A previous post focused on inventions that may have been more obvious to women because they are involved in the day-to-day activities of “women’s” work or household chores. However, this one highlights women that came up with inventions that many of us may not know came from women.
How many people know that the circular saw was invented by Tabitha Babbitt in 1812, the life raft by Maria Beasley in 1880 and windshield wipers by Mary Anderson in 1903.
Inventor Tabitha Babbitt was an early American and Shaker tool maker. It is believed that she was watching men use the difficult two-man whipsaw when she noticed that half of their motion was wasted and realized that a round blade would be more efficient. She is credited with inventing the first circular saw used in a saw mill in 1813. There will always be doubters and it has been contested whether she, or other Shakers, were the first to invent the circular saw as she never patented this or any of her other inventions which included an improved spinning wheel head and false teeth.
Margaret Knight was around machines from the age of 12 when she started working in a cotton mill. In 1868 she invented a machine that created flat-bottomed paper bags that are still in use today – grocery bags, lunch bags, gift bags, and more. However, while the first model was being built, a man named Charles Annan stole her idea and patented the machine. Knight took Annan to court and, in a rare turn of events for a woman at the time, she won the suit and was awarded the patent in 1871. Knight went on to receive at least 27 more patents in her lifetime (some sources say she held more than 80). Her other inventions include a numbering machine, shoe-manufacturing machines and several devices relating to rotary engines.
American inventor Maria Beasley wanted a better life raft, one that was “fire-proof, compact, safe, and readily-launched” when needed. According to the patent, she invented a new design in 1880. Her life raft sported guard rails and rectangular metal floats. By changing the style of the floats, the raft actually folded and unfolded more easily for use and storage, even with the added guard rails. While the life raft is the invention that made Maria Beasley famous, she actually made money from her other inventions (15 to be exact) which included a wooden barrel-making machine, a steam generator and an anti-derailment device for trains.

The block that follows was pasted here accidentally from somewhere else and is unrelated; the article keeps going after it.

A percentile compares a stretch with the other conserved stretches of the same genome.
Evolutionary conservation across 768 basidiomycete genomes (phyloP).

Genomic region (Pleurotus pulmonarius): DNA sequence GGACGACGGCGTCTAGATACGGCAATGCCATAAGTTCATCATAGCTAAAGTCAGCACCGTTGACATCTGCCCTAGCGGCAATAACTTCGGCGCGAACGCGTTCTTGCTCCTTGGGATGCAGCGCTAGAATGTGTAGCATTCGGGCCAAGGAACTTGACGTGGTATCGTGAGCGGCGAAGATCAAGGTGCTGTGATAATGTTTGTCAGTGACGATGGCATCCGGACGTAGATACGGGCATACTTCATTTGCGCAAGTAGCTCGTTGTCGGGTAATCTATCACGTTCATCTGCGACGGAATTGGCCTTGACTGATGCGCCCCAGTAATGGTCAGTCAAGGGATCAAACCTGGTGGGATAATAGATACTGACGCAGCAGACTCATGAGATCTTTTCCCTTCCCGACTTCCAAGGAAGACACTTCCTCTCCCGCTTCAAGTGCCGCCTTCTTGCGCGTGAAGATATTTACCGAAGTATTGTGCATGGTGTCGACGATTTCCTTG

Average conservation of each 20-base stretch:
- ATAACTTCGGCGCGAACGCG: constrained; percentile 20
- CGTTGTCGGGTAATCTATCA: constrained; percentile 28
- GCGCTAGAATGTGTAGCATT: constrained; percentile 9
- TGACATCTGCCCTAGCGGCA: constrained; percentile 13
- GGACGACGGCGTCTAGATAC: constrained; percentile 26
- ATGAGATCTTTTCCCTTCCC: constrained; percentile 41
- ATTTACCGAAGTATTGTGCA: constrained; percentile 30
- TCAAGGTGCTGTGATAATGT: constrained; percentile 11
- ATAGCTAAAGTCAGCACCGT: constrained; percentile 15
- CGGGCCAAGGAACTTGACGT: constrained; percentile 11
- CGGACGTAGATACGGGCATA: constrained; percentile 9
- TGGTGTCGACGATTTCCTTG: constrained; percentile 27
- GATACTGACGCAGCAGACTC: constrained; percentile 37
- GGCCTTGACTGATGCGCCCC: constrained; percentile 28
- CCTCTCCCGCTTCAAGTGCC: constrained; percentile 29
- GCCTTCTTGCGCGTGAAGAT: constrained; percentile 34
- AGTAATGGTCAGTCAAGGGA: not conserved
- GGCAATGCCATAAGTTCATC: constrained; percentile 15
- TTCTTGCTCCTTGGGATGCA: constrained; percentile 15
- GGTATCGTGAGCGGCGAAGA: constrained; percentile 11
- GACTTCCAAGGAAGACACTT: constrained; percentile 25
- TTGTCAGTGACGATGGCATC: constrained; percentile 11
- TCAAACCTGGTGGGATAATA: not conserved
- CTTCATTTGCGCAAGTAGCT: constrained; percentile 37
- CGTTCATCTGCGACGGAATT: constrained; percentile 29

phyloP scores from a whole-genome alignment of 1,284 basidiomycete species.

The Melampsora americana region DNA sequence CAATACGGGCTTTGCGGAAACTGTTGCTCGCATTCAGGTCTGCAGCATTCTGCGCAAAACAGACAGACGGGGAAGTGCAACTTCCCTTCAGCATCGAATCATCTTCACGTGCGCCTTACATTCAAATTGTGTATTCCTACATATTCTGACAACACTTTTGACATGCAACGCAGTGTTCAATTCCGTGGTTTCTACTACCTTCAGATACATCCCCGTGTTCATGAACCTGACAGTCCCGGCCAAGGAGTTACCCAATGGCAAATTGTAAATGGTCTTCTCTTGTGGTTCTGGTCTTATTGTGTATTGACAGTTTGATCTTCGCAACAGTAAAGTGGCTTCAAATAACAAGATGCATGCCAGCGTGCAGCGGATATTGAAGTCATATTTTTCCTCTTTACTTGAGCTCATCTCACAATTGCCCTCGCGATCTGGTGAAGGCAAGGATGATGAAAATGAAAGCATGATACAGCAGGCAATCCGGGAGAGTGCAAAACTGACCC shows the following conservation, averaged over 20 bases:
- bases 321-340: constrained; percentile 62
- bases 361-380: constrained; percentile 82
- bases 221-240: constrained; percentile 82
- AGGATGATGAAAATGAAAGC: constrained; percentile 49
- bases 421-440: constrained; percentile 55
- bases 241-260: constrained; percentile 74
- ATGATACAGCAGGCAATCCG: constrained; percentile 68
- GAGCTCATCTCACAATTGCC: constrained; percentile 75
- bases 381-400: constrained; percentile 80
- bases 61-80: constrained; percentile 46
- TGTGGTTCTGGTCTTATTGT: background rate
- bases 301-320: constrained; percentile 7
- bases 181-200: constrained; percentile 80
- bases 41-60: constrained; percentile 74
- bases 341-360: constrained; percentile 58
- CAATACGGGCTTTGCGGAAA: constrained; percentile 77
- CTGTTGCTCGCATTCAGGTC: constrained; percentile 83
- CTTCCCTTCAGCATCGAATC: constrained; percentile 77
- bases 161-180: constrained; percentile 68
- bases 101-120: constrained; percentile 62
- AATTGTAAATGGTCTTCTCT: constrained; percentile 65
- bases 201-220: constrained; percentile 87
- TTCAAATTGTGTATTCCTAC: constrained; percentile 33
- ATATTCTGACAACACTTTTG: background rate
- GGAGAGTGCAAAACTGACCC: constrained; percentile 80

When touring New York City in a trolley car on a rainy day in 1902, Mary Anderson noticed that the driver had to keep the panes of the double front window open in order to see the road ahead. She began to sketch her wiper device right there on the streetcar and, when she returned home in Alabama, she had a local company produce a working model of the hand-operated device. In 1903 she applied for and was granted a 17-year patent for her windshield wiper. Similar devices had been made earlier, but hers was the first to be effective. In 1905, when she tried to sell the rights to her invention she was told “we do not consider it to be of such commercial value as would warrant our undertaking its sale.” Ironically, after the patent expired in 1920, and the automobile manufacturing business grew exponentially, windshield wipers using Anderson’s basic design became standard equipment.
She may be best remembered for her movie career, but did you know that Austrian born Hedy Lemarr (Hedwig Eva Maria Kiesler Markey) was instrumental in developing a guidance system during WW2 for Allied torpedoes which used spread spectrum and frequency hopping technology to defeat the threat of jamming by the Axis powers. Her ground-breaking work remained unrecognized until 1997 when the Electronic Frontier Foundation acknowledged “spread-spectrum broadcasting” for its ability to “give ordinary people with ordinary resources” affordable access to the airwaves. When the Foundation called to tell her she would get the award apparently her first words were “Well, it’s about time.” The principles of this work have been incorporated into modern GPS, Wi-Fi, and Bluetooth technology.
We’ll probably never know how many women inventors there were because, in the early years of the United States, a woman could not get a patent in her own name. For example, many people believe that Sybilla Masters was the first American woman inventor. In 1712 she developed a new corn mill but was denied a patent because she was a woman. Three years later the patent was filed successfully in her husband’s name.
You may also want to read the previous post on women inventors.